Just out of curiosity, are taking a tact from Schrodinger here?

  6. Eugen says:

    Yes there’ll be some quantum mechanics – tomorrow, it’s getting late for me.

  7. Eugen says:

    Quantum mechanics gives us an idea of how important mind is for understanding of reality. Young’s double slit experiment as an example. When scientists set up instruments to find which slit photon goes through, act of measuring (detecting) alone doesn’t change photon’s wave like property. Detector is active and in place but its output is erased so photon will behave as a wave,spread out in space.

    Everything changes when detector output is not erased so the scientist can gain knowledge of the photon’s path. Behavior changes and photon shows property of a particle. So the only difference is our choice whether to gain or not to gain knowledge of the photon’s path. Our wish to know somehow changed reality instantaneously. In the case of delayed choice quantum eraser, our whim of what to do now changes reality in the past. The most mind boggling is Wheeler’s delayed choice experiment, highly recommended to look up online.

    All in all, there are some clues that our mind can have weird but limited effect on reality ie. universe.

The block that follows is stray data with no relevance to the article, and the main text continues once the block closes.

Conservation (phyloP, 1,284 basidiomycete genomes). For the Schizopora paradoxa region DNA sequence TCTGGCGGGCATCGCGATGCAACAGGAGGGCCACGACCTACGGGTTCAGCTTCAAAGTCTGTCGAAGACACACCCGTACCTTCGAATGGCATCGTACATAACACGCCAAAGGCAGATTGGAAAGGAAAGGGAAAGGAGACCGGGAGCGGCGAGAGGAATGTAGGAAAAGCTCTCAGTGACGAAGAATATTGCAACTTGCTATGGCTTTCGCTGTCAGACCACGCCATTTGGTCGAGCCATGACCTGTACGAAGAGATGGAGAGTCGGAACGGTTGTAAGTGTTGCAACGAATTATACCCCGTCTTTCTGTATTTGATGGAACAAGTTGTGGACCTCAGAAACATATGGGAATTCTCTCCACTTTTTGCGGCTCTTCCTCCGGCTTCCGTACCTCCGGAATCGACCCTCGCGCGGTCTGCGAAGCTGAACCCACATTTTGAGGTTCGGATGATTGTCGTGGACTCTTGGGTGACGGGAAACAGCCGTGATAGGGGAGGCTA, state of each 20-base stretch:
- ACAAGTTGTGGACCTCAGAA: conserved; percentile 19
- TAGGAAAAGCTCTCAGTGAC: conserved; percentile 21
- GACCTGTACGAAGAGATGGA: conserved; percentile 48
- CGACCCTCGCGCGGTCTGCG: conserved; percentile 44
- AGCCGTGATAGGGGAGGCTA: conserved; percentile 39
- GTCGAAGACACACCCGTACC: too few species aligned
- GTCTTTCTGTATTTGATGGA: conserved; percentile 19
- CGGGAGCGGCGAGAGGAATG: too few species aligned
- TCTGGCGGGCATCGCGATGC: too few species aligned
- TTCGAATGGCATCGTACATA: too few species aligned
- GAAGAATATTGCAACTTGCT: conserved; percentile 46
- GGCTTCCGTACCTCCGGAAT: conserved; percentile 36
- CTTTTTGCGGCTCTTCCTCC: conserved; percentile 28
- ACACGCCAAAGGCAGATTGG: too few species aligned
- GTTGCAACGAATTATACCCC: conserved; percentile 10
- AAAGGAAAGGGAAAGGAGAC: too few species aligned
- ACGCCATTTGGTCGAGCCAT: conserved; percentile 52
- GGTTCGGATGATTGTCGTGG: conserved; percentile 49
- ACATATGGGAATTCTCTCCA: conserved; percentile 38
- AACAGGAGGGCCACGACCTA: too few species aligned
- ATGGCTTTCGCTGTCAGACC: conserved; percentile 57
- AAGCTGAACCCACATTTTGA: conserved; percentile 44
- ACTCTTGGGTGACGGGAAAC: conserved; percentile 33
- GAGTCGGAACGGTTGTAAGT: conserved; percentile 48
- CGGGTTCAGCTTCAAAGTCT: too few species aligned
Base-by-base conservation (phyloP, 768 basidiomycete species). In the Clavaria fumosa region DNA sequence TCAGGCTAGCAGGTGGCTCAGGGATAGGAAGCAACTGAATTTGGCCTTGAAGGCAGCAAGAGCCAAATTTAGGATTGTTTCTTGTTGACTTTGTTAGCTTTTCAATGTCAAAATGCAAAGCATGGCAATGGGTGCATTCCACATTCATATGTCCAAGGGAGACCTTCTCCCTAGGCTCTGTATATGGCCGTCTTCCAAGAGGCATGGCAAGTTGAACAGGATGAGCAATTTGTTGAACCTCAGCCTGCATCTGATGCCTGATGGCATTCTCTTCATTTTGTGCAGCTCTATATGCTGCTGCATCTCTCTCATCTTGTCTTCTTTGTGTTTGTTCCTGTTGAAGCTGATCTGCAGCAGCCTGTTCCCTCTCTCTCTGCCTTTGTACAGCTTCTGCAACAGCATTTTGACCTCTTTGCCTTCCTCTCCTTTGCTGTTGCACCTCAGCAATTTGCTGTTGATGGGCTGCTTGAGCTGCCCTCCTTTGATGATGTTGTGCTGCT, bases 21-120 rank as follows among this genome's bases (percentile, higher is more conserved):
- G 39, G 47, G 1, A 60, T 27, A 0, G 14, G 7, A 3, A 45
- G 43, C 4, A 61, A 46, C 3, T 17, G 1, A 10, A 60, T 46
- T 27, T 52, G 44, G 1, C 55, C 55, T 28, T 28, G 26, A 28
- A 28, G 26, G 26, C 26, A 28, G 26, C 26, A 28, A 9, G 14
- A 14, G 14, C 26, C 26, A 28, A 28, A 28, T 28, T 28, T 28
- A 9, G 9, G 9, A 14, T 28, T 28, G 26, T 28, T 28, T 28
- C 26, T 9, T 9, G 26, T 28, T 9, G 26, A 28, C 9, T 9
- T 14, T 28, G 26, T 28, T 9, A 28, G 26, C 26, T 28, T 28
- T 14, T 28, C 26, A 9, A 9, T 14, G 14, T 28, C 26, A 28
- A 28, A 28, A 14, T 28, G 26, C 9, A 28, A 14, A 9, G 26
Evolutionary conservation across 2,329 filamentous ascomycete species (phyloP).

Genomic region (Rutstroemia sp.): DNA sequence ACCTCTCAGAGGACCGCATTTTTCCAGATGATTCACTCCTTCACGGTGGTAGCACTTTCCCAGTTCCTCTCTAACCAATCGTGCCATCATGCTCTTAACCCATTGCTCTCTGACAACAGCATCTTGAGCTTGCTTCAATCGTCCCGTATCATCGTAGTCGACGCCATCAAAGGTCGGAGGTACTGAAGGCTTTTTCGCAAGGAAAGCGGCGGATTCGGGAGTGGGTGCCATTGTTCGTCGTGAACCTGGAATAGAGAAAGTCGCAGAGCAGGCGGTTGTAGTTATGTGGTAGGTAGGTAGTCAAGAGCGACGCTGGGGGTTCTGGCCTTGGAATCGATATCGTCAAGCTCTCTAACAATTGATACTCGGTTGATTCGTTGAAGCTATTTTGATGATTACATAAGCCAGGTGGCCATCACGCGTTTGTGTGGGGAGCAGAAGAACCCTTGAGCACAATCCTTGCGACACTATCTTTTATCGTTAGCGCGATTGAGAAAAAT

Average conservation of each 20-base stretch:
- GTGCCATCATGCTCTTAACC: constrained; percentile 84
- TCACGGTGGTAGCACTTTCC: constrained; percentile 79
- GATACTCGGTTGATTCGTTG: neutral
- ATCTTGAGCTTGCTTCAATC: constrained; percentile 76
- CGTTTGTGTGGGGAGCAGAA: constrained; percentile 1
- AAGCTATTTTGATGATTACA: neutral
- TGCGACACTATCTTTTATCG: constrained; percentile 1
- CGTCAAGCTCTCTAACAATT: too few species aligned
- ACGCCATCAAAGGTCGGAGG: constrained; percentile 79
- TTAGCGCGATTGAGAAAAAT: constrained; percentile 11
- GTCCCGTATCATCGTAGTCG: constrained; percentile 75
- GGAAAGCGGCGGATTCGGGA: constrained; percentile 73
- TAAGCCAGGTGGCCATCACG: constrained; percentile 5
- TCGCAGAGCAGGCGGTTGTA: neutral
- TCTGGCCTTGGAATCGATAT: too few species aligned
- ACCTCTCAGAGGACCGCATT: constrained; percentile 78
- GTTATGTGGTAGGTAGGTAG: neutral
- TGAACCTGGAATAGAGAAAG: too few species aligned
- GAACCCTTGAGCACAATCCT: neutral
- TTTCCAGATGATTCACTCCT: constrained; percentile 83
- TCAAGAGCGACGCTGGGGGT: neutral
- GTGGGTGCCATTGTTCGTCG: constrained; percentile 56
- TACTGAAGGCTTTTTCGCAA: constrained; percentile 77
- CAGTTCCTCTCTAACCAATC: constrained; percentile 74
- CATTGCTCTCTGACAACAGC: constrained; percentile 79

Man, it’s hard to think on Sunday morning.

  8. OgreMkV says:

    The question to me is, Is the mind important in this or is it an artifact of this?

    Consider the double slit experiment. What is doing the measuring? The mind is not doing the measuring. Do the electrons stop interfering with each other if the experiment is running but a sentient mind is not observing them?

    What actually causes these quantum fields to break down? I don’t believe that it is the ‘mind’ that causes it. Basically, this line of thought implies that the mind is so powerful, it can affect 6.01X10^23 particles nearly instantly. The mind can control them to the point that they stop behaving in one way and start behaving in another way. That, to me, is epic levels of human hubris.